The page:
The band John Lennon said The Beatles would “pretend to be”

By the end of the 1960s, The Beatles started becoming sick of each other. While the band’s attempts to get back to their roots may have worked out well on the Get Back project, they felt that the material wasn’t good enough for mainstream release, electing to play the one rooftop performance before going in to create Abbey Road. While everyone brought their A-material to the sessions, John Lennon remembered getting started by copying one of the biggest names in British rock.

Since the band became a studio-based entity, Lennon sought to expand the group’s musical palette by moving into avant-garde music. Taking cues from his time spent with Yoko Ono, the band’s eclectic White Album featured the most daring songs that Lennon would ever compose, from the episodic ‘Happiness is a Warm Gun’ to the sound collage ‘Revolution 9’.

Once the band decided to take things back to their roots, though, Lennon became fascinated with the new acts coming out of the British clubs. Being drenched in blues, acts like Fleetwood Mac were making the rounds following the lead of acts like The Yardbirds, taking the basis of blues songs and putting rock arrangements around them.

Though Peter Green relied on the blues for most of his tunes with The Mac, ‘Albatross’ led to them doing something different. Featuring a massive amount of reverb on the guitar, the instrumental track has a moody atmosphere that blends the sounds of psychedelia with the group’s signature bluesy soul.

When working on material for Abbey Road, Lennon would offer up the song ‘Sun King’, which he made trying to emulate what Fleetwood Mac had done. Recalling while talking to Cosmic Magazine, Lennon stated, “That’s where we pretend to be Fleetwood Mac for a few minutes. We did the introduction, we call it the ‘Sun riff’, the little instrumental bit that’s like Fleetwood Mac before we start singing, and we did it again at the end, so we are able to sing it to make them different, you know, so it wasn’t just the same riff.”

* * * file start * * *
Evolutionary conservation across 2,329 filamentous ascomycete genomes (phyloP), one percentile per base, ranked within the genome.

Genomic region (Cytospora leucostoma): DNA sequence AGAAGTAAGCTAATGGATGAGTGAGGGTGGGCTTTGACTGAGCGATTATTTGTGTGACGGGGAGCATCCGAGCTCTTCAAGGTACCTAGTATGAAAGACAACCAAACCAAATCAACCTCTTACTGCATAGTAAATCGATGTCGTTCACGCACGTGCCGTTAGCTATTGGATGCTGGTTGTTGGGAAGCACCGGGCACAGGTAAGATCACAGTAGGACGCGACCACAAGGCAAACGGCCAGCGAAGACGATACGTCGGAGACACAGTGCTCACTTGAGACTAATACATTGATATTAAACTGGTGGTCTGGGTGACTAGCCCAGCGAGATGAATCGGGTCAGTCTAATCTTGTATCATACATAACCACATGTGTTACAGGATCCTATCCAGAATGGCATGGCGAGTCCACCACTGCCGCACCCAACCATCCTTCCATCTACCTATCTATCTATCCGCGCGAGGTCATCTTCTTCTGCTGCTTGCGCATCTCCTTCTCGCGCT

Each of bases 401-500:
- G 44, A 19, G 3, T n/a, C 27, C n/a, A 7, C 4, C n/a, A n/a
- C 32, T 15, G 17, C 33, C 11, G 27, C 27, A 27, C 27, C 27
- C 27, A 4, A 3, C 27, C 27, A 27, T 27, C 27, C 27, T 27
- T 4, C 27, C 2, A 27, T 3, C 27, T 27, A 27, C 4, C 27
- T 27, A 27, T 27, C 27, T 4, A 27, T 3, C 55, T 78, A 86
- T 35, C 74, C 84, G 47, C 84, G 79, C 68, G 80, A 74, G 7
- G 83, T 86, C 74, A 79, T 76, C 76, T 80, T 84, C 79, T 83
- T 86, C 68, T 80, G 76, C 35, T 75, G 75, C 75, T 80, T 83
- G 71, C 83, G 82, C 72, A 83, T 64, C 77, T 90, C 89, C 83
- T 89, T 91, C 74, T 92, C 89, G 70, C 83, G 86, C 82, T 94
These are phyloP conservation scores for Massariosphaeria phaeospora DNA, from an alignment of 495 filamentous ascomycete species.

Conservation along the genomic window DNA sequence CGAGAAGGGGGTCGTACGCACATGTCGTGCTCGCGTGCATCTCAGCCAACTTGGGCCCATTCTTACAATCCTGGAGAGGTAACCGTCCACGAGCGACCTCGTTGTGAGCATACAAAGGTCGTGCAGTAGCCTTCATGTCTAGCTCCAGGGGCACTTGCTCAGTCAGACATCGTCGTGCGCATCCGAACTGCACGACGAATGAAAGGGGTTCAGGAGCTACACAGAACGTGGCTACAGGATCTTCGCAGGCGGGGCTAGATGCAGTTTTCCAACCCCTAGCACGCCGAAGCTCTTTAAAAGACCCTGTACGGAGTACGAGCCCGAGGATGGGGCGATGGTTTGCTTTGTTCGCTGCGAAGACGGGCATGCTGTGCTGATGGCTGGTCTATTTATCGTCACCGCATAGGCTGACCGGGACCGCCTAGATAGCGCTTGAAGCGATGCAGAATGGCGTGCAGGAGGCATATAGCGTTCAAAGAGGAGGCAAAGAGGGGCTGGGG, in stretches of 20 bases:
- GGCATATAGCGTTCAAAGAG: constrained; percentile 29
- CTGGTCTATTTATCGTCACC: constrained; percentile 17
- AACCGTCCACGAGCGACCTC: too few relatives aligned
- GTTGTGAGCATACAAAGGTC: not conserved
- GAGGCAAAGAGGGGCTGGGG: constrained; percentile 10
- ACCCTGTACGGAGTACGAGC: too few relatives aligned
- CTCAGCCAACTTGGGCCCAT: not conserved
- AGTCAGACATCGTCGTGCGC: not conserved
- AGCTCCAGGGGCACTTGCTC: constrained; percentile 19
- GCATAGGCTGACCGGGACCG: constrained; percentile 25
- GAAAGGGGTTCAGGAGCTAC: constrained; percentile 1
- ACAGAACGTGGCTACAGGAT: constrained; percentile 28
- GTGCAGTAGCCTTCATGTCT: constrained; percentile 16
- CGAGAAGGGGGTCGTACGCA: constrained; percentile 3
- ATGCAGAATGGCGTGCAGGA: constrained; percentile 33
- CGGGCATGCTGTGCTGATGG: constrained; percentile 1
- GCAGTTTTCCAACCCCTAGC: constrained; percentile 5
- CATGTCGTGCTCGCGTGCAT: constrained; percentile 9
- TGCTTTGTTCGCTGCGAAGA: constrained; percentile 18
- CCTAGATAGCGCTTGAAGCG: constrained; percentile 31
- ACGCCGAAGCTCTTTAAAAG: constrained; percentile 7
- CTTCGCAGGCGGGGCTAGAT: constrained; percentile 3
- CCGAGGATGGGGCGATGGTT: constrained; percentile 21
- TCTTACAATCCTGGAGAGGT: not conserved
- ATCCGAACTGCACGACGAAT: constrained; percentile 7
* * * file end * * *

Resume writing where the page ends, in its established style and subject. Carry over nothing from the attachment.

Even though Lennon did come close to the tone of what Green was doing in the Fleetwood Mac original, both songs tended to take a different course from there. Outside of the main riff, the band seamlessly transition into a different key for Lennon’s vocals, sounding like a stoned-out choir as he welcomes the titular sun god floating through the clouds.

While the song would remain a fragment on the recorded version of the album, the final moments of Abbey Road would thrive off of the rapid-fire energy of every track on its flipside. Not having enough material to constitute a full album, the final few minutes of the record feature a medley of different songs from the group, ending the musical movement with a final bow on ‘The End’.

Although Lennon would not be pleased with the final version of the medley, the rest of the band thought that they pushed music forward, with Ringo Starr calling it one of the finest pieces they had ever worked on together. Lennon may have claimed to have made a lousy Fleetwood Mac impression, but sometimes, the greatest songs in the world can come from copying what has been there before.

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